Interdependence in the cooperative credit structure in India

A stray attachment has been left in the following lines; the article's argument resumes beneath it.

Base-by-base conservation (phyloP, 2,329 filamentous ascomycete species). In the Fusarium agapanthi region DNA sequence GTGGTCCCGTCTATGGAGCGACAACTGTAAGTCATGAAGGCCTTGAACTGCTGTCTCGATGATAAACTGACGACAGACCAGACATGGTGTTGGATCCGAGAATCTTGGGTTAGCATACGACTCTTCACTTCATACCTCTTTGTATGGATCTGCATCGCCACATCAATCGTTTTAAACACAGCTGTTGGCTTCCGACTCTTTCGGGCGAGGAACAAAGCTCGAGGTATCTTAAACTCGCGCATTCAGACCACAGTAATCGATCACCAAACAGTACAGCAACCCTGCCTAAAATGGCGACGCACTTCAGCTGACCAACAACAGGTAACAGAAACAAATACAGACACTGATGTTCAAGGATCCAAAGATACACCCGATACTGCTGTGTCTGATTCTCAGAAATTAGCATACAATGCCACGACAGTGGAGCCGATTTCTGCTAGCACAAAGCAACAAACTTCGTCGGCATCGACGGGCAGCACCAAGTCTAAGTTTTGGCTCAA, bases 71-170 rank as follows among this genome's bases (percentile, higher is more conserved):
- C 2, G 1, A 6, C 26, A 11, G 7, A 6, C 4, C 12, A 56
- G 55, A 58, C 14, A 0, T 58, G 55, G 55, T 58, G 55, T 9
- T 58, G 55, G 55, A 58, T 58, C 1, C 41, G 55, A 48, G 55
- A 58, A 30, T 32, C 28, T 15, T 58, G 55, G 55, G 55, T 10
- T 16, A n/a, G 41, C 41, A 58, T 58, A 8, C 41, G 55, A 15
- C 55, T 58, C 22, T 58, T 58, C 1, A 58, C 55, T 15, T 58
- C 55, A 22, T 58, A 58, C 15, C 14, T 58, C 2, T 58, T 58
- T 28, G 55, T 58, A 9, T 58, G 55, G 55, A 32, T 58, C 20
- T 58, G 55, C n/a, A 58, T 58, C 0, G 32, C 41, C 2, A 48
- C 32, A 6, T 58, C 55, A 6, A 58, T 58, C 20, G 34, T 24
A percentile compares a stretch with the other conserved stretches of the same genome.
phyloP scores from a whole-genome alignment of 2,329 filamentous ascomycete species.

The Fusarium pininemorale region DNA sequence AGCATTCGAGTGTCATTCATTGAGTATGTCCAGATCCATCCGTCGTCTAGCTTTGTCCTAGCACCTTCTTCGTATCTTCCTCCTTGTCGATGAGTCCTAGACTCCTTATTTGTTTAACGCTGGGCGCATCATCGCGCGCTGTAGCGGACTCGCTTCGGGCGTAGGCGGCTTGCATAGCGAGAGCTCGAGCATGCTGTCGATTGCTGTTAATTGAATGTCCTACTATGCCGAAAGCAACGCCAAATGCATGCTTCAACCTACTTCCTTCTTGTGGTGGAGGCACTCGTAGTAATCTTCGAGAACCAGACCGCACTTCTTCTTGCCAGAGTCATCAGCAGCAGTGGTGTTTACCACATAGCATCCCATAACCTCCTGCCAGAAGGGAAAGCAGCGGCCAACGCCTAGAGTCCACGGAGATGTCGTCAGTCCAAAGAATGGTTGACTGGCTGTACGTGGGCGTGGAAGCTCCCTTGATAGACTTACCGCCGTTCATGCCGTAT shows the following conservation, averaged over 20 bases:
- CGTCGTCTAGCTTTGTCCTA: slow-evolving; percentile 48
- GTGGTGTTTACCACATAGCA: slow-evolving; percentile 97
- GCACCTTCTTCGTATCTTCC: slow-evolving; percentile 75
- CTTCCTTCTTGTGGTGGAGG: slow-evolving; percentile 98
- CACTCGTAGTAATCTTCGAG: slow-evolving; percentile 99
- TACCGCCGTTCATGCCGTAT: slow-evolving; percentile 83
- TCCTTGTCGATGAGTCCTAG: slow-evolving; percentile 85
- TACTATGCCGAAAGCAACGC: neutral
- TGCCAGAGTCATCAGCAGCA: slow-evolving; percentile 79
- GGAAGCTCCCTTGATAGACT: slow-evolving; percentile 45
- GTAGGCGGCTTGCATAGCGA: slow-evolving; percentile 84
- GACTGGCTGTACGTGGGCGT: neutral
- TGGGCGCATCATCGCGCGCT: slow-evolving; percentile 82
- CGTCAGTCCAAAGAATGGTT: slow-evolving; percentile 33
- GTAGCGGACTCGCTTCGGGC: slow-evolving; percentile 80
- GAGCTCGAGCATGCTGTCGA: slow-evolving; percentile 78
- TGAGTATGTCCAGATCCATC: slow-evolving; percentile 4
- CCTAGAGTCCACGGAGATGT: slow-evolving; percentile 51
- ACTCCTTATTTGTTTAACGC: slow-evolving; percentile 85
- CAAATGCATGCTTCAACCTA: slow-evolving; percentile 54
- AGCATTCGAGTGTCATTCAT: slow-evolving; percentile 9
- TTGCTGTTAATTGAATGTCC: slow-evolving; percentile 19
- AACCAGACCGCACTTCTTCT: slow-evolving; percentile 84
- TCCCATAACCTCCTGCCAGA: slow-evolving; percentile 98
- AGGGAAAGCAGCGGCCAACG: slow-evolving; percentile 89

Credit cooperatives in India are more than a century old. They gained formal recognition with the enactment of the Cooperatives Act, 1904. Cooperative were primarily visualized as specialized agencies to meet the credit requirement of rural people in the country, particularly those engaged in agriculture. Village-level credit cooperatives providing shortterm credit were the ﬁrst to be organized in the scheme of cooperatives. Subsequently, the Cooperative Act of 1912 recognized formation of federations of cooperatives. Accordingly, central cooperative banks were organized at the district level with the village-level PACS as their members. The central banks were supposed to act as a balancing centre for the base-level PACS. The central cooperative banks were also envisaged to be the link between the primary credit societies and the money market. Subsequently, in 1915 the Maclagan Committee recommended the formation of an apex cooperative institution at the state level namely the state cooperative banks (SCBs). The SCBs were supposed to discharge functions similar to those of central banks at the state level. The SCBs were mandated to play the lead role in the development of cooperatives in the states. Hence, by 1930, the short-term credit cooperatives in India had evolved to a three-tier structure with the villagelevel PACS forming the base, the district-level CCBs in the middle and the SCBs at the apex.